On June 18, the high value placed on a university education was on display throughout Turkey as families waited anxiously while graduation year high school students wrote the university entrance exam, called the ÖSS.
The ÖSS has played a central, and controversial, role as a gatekeeper for Turkey's higher education since it was introduced in the late 1960s. Prior to the 1960s, universities had employed their own individual exams. With the introduction of the ÖSS, students take a standardised exam for entrance to all Turkish universities. While this has certainly simplified the process of applying to universities, the system also has a downside - given the intense competition, without a high score on the exam and no other mechanism in place to measure a student's credentials, students are unlikely to gain admission.
Many educators criticise the system for putting too much pressure on students, who worry that their test results will have lifelong ramifications, particularly for future job prospects. Given Turkey's high rate of unemployment, officially measuring some 10.9% in March 2006, unchanged from March of 2005, acceptance to university is seen by many as a guarantee for employment and economic security.
In 2005, the Turkish Education Association (TED) drew attention to the problem of pressure on students with its slogan "Life = 180 minutes?", questioning whether 12 years worth of learning could really be encapsulated in a three-hour, 180-question multiple-choice exam. Deniz Baykal, leader of the main opposition Republican People's Party (CHP), has even vowed to abolish the exam, which he deems unfair, should his party come to power.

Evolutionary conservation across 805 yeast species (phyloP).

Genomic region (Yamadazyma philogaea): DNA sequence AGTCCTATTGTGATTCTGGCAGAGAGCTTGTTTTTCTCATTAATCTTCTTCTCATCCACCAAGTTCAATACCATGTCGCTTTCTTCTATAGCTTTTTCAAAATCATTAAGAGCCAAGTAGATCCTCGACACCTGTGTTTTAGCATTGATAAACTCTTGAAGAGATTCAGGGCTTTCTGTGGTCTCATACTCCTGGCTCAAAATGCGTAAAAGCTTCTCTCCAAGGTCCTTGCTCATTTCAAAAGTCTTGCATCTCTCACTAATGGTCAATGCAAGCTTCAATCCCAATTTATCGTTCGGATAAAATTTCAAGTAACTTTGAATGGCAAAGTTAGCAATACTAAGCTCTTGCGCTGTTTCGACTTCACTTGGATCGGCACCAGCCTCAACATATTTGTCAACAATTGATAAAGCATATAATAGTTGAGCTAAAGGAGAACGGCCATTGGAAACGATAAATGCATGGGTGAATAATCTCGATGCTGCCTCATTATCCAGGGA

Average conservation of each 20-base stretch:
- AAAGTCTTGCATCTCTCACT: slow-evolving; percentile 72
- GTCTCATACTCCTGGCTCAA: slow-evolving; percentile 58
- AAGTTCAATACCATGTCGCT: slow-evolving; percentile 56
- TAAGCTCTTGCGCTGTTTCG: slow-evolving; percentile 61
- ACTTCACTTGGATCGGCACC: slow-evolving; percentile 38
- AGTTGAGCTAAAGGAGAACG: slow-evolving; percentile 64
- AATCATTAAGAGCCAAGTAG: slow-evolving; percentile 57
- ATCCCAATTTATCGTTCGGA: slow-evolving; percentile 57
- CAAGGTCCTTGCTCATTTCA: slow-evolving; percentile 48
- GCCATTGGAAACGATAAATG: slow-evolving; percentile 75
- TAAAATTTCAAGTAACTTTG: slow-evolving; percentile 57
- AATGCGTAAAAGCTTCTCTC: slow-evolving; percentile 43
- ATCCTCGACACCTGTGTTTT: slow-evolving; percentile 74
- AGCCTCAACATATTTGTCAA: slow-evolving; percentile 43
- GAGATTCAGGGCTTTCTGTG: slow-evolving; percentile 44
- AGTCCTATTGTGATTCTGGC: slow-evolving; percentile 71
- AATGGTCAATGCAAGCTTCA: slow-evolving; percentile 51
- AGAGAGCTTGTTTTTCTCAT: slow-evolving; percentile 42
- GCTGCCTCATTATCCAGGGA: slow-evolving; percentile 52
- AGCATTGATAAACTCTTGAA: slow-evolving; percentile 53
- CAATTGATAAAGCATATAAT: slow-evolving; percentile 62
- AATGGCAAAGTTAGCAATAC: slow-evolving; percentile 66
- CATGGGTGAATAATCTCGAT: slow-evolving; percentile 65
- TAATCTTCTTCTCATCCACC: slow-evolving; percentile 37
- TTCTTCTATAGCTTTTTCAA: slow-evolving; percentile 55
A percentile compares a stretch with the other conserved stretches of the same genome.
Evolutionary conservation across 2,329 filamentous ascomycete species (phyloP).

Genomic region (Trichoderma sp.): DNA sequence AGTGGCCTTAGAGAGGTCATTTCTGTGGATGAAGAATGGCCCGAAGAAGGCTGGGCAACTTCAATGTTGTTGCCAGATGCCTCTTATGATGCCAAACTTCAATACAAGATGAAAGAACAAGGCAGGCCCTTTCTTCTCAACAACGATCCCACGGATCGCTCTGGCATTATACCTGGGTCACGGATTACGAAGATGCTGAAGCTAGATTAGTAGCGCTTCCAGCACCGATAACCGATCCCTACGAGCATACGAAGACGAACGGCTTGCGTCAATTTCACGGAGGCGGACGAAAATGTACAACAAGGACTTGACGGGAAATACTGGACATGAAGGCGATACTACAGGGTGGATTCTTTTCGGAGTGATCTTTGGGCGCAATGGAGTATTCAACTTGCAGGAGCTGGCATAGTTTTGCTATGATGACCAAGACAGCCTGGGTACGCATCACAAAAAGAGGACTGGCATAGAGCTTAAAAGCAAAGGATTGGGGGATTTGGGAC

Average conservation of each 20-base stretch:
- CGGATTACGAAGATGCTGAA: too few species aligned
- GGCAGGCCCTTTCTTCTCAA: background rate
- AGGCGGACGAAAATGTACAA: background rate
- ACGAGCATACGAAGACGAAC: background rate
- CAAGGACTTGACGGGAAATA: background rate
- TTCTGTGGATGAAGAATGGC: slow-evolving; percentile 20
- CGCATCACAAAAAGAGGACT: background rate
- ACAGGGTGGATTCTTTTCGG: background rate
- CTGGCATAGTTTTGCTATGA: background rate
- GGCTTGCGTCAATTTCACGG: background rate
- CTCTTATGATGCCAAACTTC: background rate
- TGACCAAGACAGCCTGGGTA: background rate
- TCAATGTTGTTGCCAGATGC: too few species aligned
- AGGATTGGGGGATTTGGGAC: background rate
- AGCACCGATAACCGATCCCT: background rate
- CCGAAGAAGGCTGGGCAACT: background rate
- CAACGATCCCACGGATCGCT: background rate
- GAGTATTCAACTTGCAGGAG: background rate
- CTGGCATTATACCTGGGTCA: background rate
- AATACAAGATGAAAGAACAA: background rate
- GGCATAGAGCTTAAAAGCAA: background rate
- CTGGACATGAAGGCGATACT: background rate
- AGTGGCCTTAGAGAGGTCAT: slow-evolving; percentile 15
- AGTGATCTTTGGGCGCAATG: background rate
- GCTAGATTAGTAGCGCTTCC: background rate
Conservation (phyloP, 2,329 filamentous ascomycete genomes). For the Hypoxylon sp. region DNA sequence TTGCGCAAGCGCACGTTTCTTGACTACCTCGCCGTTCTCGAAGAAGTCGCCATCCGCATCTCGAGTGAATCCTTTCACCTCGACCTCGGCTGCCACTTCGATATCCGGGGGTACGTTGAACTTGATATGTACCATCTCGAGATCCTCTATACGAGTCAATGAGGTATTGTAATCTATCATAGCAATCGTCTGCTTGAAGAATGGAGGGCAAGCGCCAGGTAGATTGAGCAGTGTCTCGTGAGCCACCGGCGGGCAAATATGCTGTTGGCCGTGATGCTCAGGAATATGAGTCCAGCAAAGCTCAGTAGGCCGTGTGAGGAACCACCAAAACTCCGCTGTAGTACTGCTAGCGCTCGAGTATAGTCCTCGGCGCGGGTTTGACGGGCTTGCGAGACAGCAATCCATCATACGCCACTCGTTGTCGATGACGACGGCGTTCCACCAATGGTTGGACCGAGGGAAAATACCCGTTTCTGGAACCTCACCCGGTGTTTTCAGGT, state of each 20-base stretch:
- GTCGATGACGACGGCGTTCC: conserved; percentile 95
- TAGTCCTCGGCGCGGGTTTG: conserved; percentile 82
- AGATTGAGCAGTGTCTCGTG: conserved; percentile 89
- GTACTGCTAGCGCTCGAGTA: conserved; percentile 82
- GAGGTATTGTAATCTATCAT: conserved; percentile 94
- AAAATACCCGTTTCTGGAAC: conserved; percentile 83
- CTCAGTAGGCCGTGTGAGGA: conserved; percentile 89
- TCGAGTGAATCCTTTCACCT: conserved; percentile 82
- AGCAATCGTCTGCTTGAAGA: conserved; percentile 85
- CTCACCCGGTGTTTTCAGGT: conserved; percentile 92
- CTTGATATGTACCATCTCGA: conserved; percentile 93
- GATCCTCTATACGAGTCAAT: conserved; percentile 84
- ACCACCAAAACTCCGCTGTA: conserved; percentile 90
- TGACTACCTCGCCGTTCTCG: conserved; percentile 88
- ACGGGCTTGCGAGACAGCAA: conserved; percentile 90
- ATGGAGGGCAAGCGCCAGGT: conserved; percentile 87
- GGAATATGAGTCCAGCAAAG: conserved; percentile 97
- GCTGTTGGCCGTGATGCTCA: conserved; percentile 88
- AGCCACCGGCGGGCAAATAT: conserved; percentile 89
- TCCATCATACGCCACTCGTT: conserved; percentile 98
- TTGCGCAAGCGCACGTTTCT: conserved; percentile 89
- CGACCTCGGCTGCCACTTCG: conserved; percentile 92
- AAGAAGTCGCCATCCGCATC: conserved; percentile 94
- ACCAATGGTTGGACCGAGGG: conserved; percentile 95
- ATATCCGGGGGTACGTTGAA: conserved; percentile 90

Others contend that the exam highlights shortcomings in the Turkish education system, pointing to the $1bn a year spent on private courses to prepare for the ÖSS. Dersaneler, or private after school teaching facilities, can be found all over Turkey and are common near Istanbul's affluent neighbourhoods. Such courses focus on the types of questions featured in the exam and strategies for how students can best tackle them. Critics note that this gives students from wealthier families an unfair advantage on the exam, as they can more easily afford to pay fees that can amount to as much as several thousand dollars for quality coaching.
While some 1.5m students took the ÖSS this year, it is estimated that only one-seventh to one-10th of those students will receive a place at university. As admission to university programmes in Turkey is determined solely on the basis of an applicant's ÖSS results, more popular programmes such as business or management - selected by some 25% of all university students - require an even higher score than other programmes at the same university.
With an expanding economy and a growing population, expected to reach 90m by 2025, according to figures from the Turkish Industrialists' and Businessmen's Association (TUSIAD), the Turkish educational system will come under increasing strain in the years ahead.
As such, in 2006, the Turkish education system attracted attention and support for reform from the World Bank. In February, the Bank and the Turkish Government signed a $105m loan to help finance the Secondary Education Project for Turkey. The programme is designed to expose students to information technology and bring the curriculum up to international standards in an effort to equip a new generation with the skills needed to compete in Turkey's growing economy and in the global marketplace. The loan comes on the heels of other education projects sponsored by the Bank, which recognises Turkey's potential as it begins the process of EU accession.
Over the last decade many new universities, including private ones, were opened in response to the ever expanding demand for post-secondary education. Even though Turkey already boasts some 82 universities, this number will expand even further as the country competes in an increasingly knowledge-based global economy.